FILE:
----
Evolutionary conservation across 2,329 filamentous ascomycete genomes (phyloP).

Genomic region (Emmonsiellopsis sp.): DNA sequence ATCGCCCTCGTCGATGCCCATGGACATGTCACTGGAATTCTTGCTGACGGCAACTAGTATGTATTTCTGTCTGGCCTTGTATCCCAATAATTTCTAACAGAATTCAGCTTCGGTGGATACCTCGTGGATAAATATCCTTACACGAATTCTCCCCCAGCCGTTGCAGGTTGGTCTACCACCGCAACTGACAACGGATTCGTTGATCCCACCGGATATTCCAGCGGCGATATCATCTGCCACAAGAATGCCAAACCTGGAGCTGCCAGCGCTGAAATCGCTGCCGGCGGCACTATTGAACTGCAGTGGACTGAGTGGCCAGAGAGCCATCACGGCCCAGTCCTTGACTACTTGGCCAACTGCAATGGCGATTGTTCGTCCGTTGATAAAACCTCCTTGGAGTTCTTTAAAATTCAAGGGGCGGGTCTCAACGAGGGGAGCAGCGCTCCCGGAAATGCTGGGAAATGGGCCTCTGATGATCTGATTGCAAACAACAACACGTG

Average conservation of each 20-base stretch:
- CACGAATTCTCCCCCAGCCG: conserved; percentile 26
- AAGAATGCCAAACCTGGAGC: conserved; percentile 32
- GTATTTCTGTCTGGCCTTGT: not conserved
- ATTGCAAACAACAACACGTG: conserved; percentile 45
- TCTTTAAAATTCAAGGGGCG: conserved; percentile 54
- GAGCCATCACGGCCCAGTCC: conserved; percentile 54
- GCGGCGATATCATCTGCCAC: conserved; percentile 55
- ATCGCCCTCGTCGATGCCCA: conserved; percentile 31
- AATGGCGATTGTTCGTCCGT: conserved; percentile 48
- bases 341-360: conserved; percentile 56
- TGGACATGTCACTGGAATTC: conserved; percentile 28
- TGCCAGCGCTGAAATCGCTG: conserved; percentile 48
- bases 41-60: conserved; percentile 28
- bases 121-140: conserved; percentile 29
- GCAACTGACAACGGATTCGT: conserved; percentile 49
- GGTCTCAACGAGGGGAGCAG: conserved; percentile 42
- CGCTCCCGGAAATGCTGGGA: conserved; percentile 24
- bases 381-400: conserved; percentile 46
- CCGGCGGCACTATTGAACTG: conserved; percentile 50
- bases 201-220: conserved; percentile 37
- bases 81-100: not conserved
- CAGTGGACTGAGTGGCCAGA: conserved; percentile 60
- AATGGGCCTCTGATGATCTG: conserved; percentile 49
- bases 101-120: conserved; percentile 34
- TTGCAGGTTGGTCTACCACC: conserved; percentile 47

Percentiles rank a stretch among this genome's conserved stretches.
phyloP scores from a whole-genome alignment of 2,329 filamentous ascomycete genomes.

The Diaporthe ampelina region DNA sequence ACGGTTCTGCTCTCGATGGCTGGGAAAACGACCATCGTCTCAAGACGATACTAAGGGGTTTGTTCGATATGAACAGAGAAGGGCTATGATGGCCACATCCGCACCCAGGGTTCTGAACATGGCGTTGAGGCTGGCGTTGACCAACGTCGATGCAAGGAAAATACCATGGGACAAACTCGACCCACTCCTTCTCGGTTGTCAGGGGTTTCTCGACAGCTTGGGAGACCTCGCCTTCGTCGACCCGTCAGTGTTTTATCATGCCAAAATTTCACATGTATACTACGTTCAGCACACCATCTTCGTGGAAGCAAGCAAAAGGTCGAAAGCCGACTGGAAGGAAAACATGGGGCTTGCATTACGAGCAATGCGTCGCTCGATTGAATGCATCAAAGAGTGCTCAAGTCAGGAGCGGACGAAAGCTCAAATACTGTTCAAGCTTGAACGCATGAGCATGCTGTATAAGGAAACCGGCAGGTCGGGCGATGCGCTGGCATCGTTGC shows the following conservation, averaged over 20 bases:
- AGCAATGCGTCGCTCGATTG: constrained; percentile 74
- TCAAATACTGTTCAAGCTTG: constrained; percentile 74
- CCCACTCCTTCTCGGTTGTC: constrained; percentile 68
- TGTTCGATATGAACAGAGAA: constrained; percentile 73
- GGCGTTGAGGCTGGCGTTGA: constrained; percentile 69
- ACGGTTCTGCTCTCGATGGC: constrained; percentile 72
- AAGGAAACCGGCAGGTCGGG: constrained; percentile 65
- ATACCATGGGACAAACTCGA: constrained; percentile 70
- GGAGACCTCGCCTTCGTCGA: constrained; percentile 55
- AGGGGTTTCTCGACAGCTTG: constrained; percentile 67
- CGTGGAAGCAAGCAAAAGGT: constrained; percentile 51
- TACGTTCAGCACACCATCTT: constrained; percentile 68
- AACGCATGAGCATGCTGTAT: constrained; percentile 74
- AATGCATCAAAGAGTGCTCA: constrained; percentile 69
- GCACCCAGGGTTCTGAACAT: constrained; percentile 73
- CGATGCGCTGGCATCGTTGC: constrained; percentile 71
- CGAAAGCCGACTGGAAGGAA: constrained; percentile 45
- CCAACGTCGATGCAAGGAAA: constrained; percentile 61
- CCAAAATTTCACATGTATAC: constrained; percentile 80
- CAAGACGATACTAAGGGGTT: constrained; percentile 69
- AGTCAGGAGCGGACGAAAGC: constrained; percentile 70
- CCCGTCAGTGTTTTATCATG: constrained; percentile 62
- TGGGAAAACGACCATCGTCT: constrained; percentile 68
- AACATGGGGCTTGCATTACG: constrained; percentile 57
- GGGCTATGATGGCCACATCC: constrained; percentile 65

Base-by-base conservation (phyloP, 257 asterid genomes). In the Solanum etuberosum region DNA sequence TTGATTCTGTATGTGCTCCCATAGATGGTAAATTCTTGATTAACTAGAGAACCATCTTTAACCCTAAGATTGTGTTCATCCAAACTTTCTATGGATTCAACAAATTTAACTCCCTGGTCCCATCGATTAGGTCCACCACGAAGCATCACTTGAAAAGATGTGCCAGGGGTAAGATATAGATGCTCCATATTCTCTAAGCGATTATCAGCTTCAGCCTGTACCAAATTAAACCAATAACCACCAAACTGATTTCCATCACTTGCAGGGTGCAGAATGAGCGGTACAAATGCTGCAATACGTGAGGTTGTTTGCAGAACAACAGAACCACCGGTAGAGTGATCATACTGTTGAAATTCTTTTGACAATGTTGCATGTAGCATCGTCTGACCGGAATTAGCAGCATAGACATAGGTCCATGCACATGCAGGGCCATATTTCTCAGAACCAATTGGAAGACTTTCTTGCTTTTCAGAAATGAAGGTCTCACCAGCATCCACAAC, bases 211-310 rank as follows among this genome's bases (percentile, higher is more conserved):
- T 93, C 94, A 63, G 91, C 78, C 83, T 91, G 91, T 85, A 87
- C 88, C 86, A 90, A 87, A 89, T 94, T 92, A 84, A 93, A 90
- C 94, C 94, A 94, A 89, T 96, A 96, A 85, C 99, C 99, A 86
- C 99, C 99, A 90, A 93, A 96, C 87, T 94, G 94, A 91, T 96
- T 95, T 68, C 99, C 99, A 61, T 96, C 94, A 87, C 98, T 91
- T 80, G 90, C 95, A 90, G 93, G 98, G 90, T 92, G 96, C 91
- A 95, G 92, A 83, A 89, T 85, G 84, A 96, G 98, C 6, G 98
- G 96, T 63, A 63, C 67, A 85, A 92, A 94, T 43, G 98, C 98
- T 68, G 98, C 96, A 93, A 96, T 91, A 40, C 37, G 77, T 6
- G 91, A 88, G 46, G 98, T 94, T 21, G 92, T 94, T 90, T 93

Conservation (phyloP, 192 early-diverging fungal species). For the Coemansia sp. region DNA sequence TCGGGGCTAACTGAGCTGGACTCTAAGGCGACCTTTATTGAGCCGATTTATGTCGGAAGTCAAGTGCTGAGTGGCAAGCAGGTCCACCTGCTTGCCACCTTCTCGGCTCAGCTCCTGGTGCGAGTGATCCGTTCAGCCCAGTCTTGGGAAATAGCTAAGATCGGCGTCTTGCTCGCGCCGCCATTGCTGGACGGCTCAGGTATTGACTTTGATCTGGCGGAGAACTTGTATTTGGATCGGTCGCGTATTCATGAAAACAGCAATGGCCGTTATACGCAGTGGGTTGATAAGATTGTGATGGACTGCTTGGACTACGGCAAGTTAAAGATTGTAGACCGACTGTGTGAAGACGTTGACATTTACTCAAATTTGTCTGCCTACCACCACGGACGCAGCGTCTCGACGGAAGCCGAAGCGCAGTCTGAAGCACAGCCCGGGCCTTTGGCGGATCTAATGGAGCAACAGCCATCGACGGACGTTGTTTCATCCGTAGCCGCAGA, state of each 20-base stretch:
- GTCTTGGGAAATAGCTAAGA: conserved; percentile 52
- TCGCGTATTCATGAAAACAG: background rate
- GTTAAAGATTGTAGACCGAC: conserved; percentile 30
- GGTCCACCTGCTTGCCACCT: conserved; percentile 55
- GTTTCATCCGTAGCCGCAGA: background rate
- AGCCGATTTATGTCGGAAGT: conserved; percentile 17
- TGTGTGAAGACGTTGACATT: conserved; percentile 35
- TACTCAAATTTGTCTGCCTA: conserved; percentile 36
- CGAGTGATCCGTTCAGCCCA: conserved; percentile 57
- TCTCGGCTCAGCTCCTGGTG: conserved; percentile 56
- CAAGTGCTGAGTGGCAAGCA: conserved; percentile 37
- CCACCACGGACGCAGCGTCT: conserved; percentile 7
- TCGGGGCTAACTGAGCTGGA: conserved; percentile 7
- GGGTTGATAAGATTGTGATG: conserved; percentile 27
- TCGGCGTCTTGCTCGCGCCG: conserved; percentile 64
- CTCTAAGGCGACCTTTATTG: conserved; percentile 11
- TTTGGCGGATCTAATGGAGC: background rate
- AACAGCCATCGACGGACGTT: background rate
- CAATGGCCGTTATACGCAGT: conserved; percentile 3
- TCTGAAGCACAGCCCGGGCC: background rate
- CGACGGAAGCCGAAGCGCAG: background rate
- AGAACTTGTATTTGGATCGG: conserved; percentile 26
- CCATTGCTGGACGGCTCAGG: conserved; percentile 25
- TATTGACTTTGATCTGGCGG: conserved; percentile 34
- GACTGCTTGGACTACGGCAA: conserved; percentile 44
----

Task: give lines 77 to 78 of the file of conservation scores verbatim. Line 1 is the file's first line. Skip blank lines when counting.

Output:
- CGAGTGATCCGTTCAGCCCA: conserved; percentile 57
- TCTCGGCTCAGCTCCTGGTG: conserved; percentile 56